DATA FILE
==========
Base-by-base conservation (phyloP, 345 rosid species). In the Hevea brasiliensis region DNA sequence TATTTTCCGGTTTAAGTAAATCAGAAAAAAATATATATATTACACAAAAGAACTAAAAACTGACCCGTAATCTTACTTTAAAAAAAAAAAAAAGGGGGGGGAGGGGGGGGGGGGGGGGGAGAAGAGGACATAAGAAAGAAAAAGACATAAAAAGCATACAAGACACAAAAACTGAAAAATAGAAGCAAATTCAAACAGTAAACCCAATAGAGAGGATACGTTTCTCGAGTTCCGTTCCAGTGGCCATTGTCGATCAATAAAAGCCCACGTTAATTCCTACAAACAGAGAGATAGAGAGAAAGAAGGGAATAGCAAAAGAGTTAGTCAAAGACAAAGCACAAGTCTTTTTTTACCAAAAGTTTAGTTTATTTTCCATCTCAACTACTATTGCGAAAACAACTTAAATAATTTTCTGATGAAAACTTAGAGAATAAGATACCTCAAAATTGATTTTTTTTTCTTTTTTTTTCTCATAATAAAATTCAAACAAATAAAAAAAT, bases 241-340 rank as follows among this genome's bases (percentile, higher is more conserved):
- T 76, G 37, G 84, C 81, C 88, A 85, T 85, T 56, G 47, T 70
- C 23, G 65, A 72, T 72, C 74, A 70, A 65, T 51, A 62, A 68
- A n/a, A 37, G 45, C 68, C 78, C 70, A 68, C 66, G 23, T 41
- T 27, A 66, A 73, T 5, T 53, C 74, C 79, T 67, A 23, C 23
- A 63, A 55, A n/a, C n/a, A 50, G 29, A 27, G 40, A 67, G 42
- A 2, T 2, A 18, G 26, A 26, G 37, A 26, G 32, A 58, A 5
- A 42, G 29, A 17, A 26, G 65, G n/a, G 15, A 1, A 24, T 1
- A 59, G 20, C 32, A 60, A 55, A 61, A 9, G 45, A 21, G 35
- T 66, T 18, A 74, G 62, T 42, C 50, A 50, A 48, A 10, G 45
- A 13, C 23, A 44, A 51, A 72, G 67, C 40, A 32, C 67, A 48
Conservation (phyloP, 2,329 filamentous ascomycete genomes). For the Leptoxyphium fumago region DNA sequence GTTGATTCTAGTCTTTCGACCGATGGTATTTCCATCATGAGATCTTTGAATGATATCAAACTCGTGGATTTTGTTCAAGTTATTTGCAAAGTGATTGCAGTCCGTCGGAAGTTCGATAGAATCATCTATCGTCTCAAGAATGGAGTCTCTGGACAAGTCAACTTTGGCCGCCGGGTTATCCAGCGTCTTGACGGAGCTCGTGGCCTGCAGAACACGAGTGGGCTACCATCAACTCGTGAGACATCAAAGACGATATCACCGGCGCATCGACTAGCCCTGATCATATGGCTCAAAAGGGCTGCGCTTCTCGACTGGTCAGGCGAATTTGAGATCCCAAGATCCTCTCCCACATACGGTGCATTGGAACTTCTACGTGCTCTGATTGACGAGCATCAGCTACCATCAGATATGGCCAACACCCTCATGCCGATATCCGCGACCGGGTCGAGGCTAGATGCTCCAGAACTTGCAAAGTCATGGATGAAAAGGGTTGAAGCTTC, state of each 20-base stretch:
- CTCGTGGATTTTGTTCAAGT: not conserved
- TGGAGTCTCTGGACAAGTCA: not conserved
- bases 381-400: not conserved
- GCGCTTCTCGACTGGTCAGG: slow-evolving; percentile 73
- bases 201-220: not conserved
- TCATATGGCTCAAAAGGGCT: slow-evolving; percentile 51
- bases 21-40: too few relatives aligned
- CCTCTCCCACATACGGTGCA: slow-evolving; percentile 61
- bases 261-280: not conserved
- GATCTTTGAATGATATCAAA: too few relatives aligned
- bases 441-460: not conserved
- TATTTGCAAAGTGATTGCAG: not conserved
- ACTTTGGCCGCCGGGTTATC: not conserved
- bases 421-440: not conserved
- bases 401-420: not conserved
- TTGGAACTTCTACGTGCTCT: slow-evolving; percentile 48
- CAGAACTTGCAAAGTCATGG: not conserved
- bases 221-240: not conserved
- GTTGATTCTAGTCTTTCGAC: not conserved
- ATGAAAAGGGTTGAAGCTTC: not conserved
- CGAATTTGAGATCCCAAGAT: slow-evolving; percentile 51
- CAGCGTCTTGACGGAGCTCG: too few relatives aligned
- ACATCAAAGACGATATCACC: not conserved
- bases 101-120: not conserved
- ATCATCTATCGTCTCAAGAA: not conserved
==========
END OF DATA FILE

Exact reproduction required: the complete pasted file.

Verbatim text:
Base-by-base conservation (phyloP, 345 rosid species). In the Hevea brasiliensis region DNA sequence TATTTTCCGGTTTAAGTAAATCAGAAAAAAATATATATATTACACAAAAGAACTAAAAACTGACCCGTAATCTTACTTTAAAAAAAAAAAAAAGGGGGGGGAGGGGGGGGGGGGGGGGGAGAAGAGGACATAAGAAAGAAAAAGACATAAAAAGCATACAAGACACAAAAACTGAAAAATAGAAGCAAATTCAAACAGTAAACCCAATAGAGAGGATACGTTTCTCGAGTTCCGTTCCAGTGGCCATTGTCGATCAATAAAAGCCCACGTTAATTCCTACAAACAGAGAGATAGAGAGAAAGAAGGGAATAGCAAAAGAGTTAGTCAAAGACAAAGCACAAGTCTTTTTTTACCAAAAGTTTAGTTTATTTTCCATCTCAACTACTATTGCGAAAACAACTTAAATAATTTTCTGATGAAAACTTAGAGAATAAGATACCTCAAAATTGATTTTTTTTTCTTTTTTTTTCTCATAATAAAATTCAAACAAATAAAAAAAT, bases 241-340 rank as follows among this genome's bases (percentile, higher is more conserved):
- T 76, G 37, G 84, C 81, C 88, A 85, T 85, T 56, G 47, T 70
- C 23, G 65, A 72, T 72, C 74, A 70, A 65, T 51, A 62, A 68
- A n/a, A 37, G 45, C 68, C 78, C 70, A 68, C 66, G 23, T 41
- T 27, A 66, A 73, T 5, T 53, C 74, C 79, T 67, A 23, C 23
- A 63, A 55, A n/a, C n/a, A 50, G 29, A 27, G 40, A 67, G 42
- A 2, T 2, A 18, G 26, A 26, G 37, A 26, G 32, A 58, A 5
- A 42, G 29, A 17, A 26, G 65, G n/a, G 15, A 1, A 24, T 1
- A 59, G 20, C 32, A 60, A 55, A 61, A 9, G 45, A 21, G 35
- T 66, T 18, A 74, G 62, T 42, C 50, A 50, A 48, A 10, G 45
- A 13, C 23, A 44, A 51, A 72, G 67, C 40, A 32, C 67, A 48
Conservation (phyloP, 2,329 filamentous ascomycete genomes). For the Leptoxyphium fumago region DNA sequence GTTGATTCTAGTCTTTCGACCGATGGTATTTCCATCATGAGATCTTTGAATGATATCAAACTCGTGGATTTTGTTCAAGTTATTTGCAAAGTGATTGCAGTCCGTCGGAAGTTCGATAGAATCATCTATCGTCTCAAGAATGGAGTCTCTGGACAAGTCAACTTTGGCCGCCGGGTTATCCAGCGTCTTGACGGAGCTCGTGGCCTGCAGAACACGAGTGGGCTACCATCAACTCGTGAGACATCAAAGACGATATCACCGGCGCATCGACTAGCCCTGATCATATGGCTCAAAAGGGCTGCGCTTCTCGACTGGTCAGGCGAATTTGAGATCCCAAGATCCTCTCCCACATACGGTGCATTGGAACTTCTACGTGCTCTGATTGACGAGCATCAGCTACCATCAGATATGGCCAACACCCTCATGCCGATATCCGCGACCGGGTCGAGGCTAGATGCTCCAGAACTTGCAAAGTCATGGATGAAAAGGGTTGAAGCTTC, state of each 20-base stretch:
- CTCGTGGATTTTGTTCAAGT: not conserved
- TGGAGTCTCTGGACAAGTCA: not conserved
- bases 381-400: not conserved
- GCGCTTCTCGACTGGTCAGG: slow-evolving; percentile 73
- bases 201-220: not conserved
- TCATATGGCTCAAAAGGGCT: slow-evolving; percentile 51
- bases 21-40: too few relatives aligned
- CCTCTCCCACATACGGTGCA: slow-evolving; percentile 61
- bases 261-280: not conserved
- GATCTTTGAATGATATCAAA: too few relatives aligned
- bases 441-460: not conserved
- TATTTGCAAAGTGATTGCAG: not conserved
- ACTTTGGCCGCCGGGTTATC: not conserved
- bases 421-440: not conserved
- bases 401-420: not conserved
- TTGGAACTTCTACGTGCTCT: slow-evolving; percentile 48
- CAGAACTTGCAAAGTCATGG: not conserved
- bases 221-240: not conserved
- GTTGATTCTAGTCTTTCGAC: not conserved
- ATGAAAAGGGTTGAAGCTTC: not conserved
- CGAATTTGAGATCCCAAGAT: slow-evolving; percentile 51
- CAGCGTCTTGACGGAGCTCG: too few relatives aligned
- ACATCAAAGACGATATCACC: not conserved
- bases 101-120: not conserved
- ATCATCTATCGTCTCAAGAA: not conserved